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Jeffrey Andrews

Postdoctoral Researcher

Max Planck Institute for Evolutionary Anthropology
Department of Human Behavior, Ecology and Culture
Deutscher Platz 6
04103 Leipzig  

Phone: +49 341 3550 304
E-mail: jeffrey_andrews@[>>> Please remove the text! <<<]eva.mpg.de

Office: level 1, room u1.12


I am an applied evolutionary social scientist with a background in economics and sociology. My research focuses on understanding how institutions evolve. Institutions are the set of interlocking norms, rules, and behavioural enforcement mechanisms that govern behaviour and (sometimes) support cooperation. Beyond strict rationality both, cultural evolution and social learning help us understand how institutions emerge and stabilize throughout history. In particular, I bridge applied research in conservation and modelling cultural evolution to understand how humans build institutions for managing natural resources.

Recently I have also initiated a project focus on market integration. Our goal is to understand how markets emerge and how people who once lived subsistence lifestyles (foraging, farming, and fishing) integrate themselves into modern market institutions.  

Both of these research goals are aided by a field site I help run, in conjunction with Monique Borgerhoff Mulder and Tim Caro, in Pemba, Tanzania.  Pemba provides a unique opportunity to study some of the world's most pressing challenges facing modernizing societies (environmental conservation and market integration). Indeed, it offers a worthy challenge for scientists to learn how to apply our findings to support residents meet modern challenges head-on.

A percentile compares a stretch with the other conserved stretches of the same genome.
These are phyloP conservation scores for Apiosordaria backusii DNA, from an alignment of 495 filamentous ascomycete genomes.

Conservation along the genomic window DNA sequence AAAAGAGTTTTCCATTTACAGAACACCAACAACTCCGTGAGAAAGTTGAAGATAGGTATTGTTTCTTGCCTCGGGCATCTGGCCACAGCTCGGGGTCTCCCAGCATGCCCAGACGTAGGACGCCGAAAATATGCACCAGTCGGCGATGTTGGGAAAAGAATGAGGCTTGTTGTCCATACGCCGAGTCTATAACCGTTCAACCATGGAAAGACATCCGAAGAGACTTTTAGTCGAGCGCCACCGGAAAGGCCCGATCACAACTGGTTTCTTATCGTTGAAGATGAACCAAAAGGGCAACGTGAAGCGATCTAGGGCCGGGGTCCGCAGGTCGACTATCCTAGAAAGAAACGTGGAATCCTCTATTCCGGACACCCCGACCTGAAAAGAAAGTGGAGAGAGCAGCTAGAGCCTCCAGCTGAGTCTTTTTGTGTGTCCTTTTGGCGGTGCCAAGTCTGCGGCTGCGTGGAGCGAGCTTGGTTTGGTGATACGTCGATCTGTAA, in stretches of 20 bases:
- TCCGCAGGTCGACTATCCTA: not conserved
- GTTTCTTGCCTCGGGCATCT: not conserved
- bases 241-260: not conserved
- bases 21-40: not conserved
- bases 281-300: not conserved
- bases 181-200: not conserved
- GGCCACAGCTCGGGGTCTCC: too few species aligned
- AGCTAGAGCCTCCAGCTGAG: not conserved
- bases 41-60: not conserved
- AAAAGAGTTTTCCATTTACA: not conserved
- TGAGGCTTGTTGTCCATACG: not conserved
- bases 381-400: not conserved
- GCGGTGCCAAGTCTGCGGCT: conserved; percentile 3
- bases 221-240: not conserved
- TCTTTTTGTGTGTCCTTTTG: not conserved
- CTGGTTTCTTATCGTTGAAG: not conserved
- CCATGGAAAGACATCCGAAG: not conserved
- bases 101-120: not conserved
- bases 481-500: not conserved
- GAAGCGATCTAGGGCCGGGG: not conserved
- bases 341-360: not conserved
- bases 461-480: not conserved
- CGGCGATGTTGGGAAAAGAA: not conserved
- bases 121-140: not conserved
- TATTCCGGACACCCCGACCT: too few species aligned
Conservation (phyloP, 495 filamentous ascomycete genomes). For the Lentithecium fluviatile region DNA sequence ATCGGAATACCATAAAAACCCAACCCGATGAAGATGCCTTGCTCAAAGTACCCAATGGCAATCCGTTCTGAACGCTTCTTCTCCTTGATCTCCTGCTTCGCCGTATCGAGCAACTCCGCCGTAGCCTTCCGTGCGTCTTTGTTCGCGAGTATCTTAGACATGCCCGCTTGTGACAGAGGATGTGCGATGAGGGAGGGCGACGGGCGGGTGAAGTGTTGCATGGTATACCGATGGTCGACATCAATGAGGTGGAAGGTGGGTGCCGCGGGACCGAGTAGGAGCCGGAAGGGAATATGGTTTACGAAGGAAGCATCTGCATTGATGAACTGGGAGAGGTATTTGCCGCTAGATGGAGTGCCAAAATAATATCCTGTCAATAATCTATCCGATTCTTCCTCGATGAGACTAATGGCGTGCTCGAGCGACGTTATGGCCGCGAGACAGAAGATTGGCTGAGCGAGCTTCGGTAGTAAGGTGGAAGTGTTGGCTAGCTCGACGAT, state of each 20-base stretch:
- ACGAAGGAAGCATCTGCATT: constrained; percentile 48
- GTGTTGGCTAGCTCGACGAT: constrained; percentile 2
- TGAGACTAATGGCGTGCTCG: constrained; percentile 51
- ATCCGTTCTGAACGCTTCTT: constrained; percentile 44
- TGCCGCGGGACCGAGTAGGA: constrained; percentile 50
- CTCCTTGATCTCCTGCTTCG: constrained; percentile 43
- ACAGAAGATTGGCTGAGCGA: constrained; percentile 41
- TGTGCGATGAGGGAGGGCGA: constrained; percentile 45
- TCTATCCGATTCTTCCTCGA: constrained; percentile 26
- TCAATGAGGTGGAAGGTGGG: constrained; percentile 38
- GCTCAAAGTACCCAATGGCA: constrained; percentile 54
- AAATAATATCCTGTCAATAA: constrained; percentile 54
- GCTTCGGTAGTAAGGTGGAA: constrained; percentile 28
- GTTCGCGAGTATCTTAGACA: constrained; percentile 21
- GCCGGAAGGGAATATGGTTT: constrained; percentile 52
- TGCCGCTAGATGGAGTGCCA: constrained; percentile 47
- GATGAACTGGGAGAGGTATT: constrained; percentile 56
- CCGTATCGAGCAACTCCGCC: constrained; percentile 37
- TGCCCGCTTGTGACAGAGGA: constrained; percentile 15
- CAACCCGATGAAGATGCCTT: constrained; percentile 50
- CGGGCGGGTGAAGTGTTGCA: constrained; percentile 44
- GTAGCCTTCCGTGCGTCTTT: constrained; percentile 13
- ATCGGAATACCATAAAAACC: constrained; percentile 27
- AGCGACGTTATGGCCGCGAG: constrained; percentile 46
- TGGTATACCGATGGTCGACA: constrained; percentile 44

Andrews, J. B., & Marcoul, P. (2023). The long-term effects of climate shocks on social preferences: evidence from rural Tanzania. Personality and Individual Differences, 203: 112010.
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Caro, T., Andrews, J. B., Clark, M., & Borgerhoff Mulder, M. (2023). Practical guide to coproduction in conservation science. Conservation Biology, 37(1): e14011.
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Redhead, D., Maliti, E., Andrews, J. B., & Borgerhoff Mulder, M. (2023). The interdependence of relational and material wealth inequality in Pemba, Zanzibar. Philosophical Transactions of the Royal Society B: Biological Sciences, 378(1883): 20220288.
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Andrews, J. B., & Borgerhoff Mulder, M. (2022). Forest income and livelihoods on Pemba: A quantitative ethnography. World Development, 153: 105817.
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Clark, M., Andrews, J., & Hillis, V. (2022). A quantitative application of diffusion of innovations for modeling the spread of conservation behaviors. Ecological Modelling, 473: 110145.
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Andrews, J. B., & Borgerhoff Mulder, M. (2021). Norm compliance in common pool resource management: Experimental evidence from Pemba. American Journal of Physical Anthropology, 174(S71), 4-4.
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Andrews, J. B., Caro, T., Ali, S. J., Collins, A. C., Hamadi, B. B., Khamis, H. S., Mzee, A., Ngwali, A. S., & Borgerhoff Mulder, M. (2021). Does REDD+ have a chance? Implications from Pemba, Tanzania. Oryx, 55(5), 725-731.
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Andrews, J. B., & Borgerhoff Mulder, M. (2018). Cultural group selection and the design of REDD+: Insights from Pemba. Sustainability Science, 13(1), 93-107.
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Davidson, D. J., Andrews, J. B., & Pauly, D. (2014). The effort factor: Evaluating the increasing marginal impact of resource extraction over time. Global Environmental Change, 25, 63-68.
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Davidson, D. J., & Andrews, J. B. (2013). Not all about consumption. Science, 339(6125), 1286-1287.
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